>I recognize this as mildly polemic. Your position may have been defensible
>in the Arpanet and early Internet days, but not today. Today we have lots
>of mailing list members who pay for access to our 'Net.
Agreed - but they aren't my customers. They may be paying someone
else to get into the same general location as my service, but they
are NOT my paying customers. There is no distinction in my mind
between compuserve.com, aol.com, flamtap.lex.ky.us, saarbrucken.de,
and ncsc.mil; they're all the same thing to my list.
>We're also talking about an orientation towards service, and, yes plain
>courtesy. I know you've seen the (fortunately) occasional arrogance that
>some self-styled experts dump upon the neophyte. This must end.
Agreed - the carrot wins more often than the stick. However, one must
yet wield both, no?
>> But that one "customer" has just ticked off thousands of other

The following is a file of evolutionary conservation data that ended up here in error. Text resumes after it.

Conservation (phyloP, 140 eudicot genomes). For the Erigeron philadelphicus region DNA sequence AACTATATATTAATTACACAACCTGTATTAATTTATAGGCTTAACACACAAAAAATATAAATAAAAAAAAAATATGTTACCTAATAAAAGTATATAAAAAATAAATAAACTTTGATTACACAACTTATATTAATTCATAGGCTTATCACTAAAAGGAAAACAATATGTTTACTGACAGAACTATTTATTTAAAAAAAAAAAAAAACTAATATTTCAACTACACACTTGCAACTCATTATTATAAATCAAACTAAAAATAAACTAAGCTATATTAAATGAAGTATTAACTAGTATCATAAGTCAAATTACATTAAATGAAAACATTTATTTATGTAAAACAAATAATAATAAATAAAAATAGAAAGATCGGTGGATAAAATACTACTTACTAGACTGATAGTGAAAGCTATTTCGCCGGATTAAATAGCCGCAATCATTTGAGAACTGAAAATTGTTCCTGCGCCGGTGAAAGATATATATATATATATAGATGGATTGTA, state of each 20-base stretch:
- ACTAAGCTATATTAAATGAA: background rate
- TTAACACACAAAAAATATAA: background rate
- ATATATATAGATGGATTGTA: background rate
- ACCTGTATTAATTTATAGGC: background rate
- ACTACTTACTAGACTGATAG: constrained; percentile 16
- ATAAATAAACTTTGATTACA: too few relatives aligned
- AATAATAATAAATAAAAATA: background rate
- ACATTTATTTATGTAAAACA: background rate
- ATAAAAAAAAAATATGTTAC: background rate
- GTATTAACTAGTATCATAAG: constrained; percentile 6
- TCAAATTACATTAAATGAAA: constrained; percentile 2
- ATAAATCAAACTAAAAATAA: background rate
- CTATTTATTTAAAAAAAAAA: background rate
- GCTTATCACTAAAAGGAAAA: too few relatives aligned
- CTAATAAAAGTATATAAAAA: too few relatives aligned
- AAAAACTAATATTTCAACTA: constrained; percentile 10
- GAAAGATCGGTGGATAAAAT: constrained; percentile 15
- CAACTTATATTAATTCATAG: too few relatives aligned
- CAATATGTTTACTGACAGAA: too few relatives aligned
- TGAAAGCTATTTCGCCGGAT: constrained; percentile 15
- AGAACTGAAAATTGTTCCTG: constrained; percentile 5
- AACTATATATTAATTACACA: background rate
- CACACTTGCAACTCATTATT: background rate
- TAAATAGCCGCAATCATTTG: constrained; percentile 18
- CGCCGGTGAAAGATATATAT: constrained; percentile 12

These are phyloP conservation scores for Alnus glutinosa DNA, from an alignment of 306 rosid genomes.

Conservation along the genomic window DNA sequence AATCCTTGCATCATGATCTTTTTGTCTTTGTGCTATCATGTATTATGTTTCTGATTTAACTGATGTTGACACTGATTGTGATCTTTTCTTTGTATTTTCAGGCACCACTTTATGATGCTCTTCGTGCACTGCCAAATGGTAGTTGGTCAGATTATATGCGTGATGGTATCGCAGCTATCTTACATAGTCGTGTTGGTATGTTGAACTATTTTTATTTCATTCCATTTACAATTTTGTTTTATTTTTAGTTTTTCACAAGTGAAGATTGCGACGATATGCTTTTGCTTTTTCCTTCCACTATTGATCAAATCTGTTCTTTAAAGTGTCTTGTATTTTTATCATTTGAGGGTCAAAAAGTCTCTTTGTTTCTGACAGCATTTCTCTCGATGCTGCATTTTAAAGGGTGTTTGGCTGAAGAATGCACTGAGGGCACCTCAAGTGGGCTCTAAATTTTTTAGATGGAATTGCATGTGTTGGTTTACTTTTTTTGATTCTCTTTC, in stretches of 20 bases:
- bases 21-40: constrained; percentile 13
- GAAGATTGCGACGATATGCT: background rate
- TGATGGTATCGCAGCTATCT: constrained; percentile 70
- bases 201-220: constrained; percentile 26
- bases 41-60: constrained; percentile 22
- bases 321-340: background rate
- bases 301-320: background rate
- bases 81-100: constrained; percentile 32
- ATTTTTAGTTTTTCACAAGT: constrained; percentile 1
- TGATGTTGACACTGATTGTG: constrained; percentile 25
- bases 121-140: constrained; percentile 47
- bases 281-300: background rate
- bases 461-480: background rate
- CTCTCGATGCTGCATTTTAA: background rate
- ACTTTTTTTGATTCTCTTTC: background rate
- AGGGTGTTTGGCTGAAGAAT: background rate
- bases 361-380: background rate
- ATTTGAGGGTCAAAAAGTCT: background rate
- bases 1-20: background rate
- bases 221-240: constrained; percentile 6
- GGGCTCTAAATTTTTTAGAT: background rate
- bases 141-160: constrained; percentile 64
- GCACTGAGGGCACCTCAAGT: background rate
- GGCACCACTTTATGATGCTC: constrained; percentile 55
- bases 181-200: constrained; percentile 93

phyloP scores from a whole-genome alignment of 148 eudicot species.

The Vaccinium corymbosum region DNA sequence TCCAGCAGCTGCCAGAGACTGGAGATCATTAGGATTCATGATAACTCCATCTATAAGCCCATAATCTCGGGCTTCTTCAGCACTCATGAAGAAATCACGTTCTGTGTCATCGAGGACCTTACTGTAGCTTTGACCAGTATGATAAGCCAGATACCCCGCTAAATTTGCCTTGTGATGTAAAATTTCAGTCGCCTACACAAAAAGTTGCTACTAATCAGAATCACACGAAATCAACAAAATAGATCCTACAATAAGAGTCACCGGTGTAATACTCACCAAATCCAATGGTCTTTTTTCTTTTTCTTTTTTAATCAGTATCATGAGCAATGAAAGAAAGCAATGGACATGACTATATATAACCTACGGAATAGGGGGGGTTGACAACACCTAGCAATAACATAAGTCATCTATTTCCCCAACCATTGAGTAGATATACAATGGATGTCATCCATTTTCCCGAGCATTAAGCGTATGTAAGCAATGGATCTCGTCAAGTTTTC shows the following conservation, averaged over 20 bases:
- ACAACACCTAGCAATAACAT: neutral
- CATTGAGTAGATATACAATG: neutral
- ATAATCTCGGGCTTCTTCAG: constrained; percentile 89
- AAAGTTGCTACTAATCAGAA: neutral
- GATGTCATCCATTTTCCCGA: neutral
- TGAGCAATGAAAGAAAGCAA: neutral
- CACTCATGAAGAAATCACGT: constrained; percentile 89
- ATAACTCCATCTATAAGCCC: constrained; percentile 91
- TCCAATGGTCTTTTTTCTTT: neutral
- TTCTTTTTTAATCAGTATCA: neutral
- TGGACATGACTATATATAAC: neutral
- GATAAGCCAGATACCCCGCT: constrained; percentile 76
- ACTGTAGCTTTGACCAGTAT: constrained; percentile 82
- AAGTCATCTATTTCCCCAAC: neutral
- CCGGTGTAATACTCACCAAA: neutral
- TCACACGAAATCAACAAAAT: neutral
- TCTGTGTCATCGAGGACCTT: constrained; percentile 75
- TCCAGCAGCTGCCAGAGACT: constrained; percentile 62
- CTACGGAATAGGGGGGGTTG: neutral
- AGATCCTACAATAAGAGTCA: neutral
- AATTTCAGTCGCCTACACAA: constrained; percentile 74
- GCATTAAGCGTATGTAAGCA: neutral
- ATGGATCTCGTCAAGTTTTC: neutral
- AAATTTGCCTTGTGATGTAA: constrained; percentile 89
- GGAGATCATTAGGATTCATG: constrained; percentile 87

>> "customers". So which "customer" do we adapt to? The one who sent
>> the message, or the hundreds whining about it?
>Simple. To which customer do we adapt? All of them.
I don't know of too many services which cater to every whim/need of every
customer with any success *or* longevity. "Adapting" to 5000 subscribers
gives me nightmares - this is a hobby/contribution for me, not a business.
>Until the processes deal with all the needs of the service providers
>and their consumer/customer, the processes are flawed.
Hmm...it seems to me that, if the processes ever managed to "deal
with" all the needs of the providers and customers, there would be
no need for new processes.
>we cannot solve the problem given today's software or technology in
>no way prevents us from recognizing the flaws in the processes.
In the interest of providing the best service to the largest number
of "customers," I may require *all* customers to follow a certain
procedure. I see little fault with this, in *any* business environ-
ment; why should we avoid it here?